Hospitality is just as synonymous with the South as sweet tea itself.  What makes Southerners such great hostesses? Can someone be taught the art of making guests feel comfortable and welcome? Why not? Martha Stewart’s created an entire empire on that very idea.  However, you don’t have to hand-carve miniature busts of your guests from chocolate to impress them.  All it takes is a little extra effort and some beautiful entertaining staples.

Being a fantastic cook is not integral to being a good host or hostess (although it doesn’t hurt!)  Your guests will be thrilled with simple dish when it’s presented to them in an irresistible fashion.  For example, before your guests arrive, fill a cut glass or crystal bowl with assorted nuts or candies for an easy special touch.  A cut glass bowl is a super versatile and beautiful accessory to have on hand for floating candles or camellia blooms or for housing small floral arrangements as well.  The facets and bevels sparkle beautifully in candlelight and heighten the sophistication of a room even when empty on the coffee table. While you can’t go wrong with a classic maker like Lenox or Tiffany, gorgeous replicas can be found at discount retailers like Marshall’s and TJ Maxx for a fraction of the cost. Lenox.com

crystal bowl

Once your guests have arrived, offer them a glass of iced tea, lemonade or your own signature drink. But for heaven’s sake, don’t, under any circumstances, pour out of a plastic pitcher! A simple glass pitcher with clean lines will work for any occasion no matter how casual or formal. If your party is a bit more formal, a cut glass or crystal pitcher will fit beautifully but an ornate piece isn’t necessary. A monogrammed pitcher will always be in style and even makes a great wedding gift.  williams-sonoma.com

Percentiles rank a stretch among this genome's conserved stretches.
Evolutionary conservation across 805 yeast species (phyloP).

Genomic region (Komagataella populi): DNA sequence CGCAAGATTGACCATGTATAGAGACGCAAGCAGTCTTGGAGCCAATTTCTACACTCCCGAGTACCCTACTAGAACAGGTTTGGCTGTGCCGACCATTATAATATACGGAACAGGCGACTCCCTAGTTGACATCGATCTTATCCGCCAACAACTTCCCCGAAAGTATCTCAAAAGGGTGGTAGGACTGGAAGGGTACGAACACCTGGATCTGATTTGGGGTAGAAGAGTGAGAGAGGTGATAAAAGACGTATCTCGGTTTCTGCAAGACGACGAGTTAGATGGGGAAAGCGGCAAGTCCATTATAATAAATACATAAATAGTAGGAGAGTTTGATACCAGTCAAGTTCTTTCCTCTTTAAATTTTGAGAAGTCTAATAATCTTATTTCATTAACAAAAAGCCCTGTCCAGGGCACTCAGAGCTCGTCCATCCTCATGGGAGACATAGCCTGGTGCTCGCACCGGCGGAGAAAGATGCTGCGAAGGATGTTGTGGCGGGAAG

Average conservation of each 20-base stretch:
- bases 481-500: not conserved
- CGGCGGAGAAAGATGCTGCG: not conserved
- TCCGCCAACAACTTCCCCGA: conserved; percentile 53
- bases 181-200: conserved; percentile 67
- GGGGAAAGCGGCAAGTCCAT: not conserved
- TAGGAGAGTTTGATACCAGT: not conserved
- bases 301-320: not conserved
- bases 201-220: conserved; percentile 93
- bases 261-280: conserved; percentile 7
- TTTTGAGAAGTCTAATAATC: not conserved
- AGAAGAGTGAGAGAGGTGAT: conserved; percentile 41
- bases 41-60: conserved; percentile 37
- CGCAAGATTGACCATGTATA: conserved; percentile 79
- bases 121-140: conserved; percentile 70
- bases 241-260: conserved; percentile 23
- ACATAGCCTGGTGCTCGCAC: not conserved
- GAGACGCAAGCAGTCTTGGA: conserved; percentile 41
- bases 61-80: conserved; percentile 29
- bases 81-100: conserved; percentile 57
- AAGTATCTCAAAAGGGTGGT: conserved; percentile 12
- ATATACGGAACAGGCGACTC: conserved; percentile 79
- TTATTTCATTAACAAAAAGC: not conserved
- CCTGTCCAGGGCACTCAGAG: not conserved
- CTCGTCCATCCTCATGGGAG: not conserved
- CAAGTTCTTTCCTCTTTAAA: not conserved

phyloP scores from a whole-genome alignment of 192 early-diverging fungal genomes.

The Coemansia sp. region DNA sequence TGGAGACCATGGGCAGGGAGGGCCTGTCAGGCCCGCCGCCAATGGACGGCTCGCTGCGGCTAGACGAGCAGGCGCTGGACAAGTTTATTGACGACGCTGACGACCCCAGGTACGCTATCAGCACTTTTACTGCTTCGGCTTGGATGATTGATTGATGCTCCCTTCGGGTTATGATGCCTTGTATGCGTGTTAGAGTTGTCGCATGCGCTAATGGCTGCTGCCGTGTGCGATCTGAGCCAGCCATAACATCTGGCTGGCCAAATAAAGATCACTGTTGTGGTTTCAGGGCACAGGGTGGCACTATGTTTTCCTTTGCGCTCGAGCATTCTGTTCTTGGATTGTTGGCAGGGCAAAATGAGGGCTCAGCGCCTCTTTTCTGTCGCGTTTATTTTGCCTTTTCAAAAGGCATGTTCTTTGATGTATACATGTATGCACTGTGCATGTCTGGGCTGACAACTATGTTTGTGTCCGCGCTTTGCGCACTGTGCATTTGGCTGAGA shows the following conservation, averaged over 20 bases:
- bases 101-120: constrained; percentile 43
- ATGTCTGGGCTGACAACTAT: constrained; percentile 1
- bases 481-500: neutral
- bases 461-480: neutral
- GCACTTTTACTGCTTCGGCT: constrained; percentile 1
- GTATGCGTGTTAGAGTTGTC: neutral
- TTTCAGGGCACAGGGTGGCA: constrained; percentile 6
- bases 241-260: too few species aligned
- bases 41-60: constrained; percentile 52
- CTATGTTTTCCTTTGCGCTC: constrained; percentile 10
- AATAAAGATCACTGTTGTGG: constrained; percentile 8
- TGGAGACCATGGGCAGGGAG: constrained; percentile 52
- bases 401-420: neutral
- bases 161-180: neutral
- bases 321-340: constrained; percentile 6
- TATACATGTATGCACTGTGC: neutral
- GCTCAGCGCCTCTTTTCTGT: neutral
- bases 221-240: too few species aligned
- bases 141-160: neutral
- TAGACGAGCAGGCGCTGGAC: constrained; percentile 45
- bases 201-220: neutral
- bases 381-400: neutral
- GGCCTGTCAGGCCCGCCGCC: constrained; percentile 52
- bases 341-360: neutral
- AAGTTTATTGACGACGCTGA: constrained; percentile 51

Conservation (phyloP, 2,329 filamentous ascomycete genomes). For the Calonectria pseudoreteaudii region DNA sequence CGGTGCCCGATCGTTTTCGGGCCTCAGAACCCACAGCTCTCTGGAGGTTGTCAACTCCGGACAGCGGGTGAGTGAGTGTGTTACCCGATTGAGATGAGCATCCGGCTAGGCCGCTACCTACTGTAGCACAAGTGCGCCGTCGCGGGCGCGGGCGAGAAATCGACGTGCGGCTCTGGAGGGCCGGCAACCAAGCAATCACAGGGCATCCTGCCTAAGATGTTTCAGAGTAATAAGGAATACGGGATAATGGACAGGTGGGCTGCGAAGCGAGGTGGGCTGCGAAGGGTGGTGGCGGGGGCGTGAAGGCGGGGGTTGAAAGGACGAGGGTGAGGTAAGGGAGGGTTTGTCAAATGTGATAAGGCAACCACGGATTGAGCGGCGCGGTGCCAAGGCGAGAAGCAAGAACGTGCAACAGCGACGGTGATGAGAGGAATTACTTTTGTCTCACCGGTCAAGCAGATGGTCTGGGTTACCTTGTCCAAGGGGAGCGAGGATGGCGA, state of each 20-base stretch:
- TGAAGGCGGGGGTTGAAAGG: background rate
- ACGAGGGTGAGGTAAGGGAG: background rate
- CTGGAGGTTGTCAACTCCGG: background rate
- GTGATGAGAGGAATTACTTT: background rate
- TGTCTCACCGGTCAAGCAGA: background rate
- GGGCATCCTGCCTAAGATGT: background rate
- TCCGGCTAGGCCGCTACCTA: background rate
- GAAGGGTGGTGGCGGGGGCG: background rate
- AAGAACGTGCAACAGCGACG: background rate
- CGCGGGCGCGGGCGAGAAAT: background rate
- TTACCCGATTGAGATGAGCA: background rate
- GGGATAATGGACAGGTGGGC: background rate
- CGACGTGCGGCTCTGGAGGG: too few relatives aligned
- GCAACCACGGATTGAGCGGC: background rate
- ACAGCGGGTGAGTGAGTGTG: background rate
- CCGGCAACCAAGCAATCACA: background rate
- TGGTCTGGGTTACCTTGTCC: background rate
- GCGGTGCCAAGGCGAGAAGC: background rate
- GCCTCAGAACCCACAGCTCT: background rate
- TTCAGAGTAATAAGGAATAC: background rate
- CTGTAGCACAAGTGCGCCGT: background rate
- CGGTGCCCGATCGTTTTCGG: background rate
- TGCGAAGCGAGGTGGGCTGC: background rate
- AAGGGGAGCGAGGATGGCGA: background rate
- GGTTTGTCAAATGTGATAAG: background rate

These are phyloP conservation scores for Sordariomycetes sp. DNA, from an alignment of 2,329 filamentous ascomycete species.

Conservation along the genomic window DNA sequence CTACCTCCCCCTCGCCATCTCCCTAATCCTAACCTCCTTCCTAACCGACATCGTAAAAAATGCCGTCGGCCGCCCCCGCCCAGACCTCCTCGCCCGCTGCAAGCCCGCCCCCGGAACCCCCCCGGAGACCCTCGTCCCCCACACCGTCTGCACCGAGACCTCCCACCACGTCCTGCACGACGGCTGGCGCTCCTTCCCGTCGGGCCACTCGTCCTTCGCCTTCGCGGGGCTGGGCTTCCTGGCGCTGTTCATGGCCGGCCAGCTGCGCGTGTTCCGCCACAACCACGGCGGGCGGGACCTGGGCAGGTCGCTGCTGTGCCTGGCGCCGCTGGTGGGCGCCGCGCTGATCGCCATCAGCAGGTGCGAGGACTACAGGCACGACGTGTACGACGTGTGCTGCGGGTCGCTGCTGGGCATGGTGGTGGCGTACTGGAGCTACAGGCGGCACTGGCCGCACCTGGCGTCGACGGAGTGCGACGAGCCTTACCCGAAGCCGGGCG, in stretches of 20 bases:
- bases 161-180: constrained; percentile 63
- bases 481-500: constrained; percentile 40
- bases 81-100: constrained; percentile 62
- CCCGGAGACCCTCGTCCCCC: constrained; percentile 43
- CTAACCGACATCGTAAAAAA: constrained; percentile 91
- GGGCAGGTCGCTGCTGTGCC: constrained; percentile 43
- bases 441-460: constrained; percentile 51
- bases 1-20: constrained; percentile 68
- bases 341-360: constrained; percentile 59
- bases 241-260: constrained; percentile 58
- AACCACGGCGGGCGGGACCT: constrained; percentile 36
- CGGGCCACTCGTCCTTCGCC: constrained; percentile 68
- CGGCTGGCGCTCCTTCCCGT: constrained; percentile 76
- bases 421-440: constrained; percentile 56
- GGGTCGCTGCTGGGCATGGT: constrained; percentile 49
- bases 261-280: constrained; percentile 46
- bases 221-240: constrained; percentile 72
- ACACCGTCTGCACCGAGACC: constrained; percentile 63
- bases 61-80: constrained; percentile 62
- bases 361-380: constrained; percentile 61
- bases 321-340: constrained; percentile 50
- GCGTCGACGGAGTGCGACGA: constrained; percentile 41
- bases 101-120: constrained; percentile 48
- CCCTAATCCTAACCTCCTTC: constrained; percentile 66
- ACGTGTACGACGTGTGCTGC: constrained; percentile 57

You’d be hard-pressed to find a good Southern hostess worth her weight in sugar who didn’t have a deviled egg plate in her china cabinet. The egg-shaped indentions keep the Southern delicacy from slipping and the center of the plate is perfect for pickled okra, asparagus, sweet pickles or sliced olives. Use the plate at Easter to display colorful eggs.  You can find beautiful cut glass or bone china varieties at antique shops on EBay at great prices.   surlatable.com

egg plate

You absolutely cannot go wrong when serving your guests on a silver platter or tray.  Everything from tea sandwiches to beef tenderloin looks simply stunning when presented on polished silver.  Good quality silver probably isn’t something you’d want to rush out and buy.  A silver collection can take years to acquire whether the pieces are given as wedding gifts, handed down from generation to generation or picked up along the way at antique shops and estate sales.  If you so desire, Reed & Barton offers a gorgeous variety of styles from modern to traditional. reedandbarton.com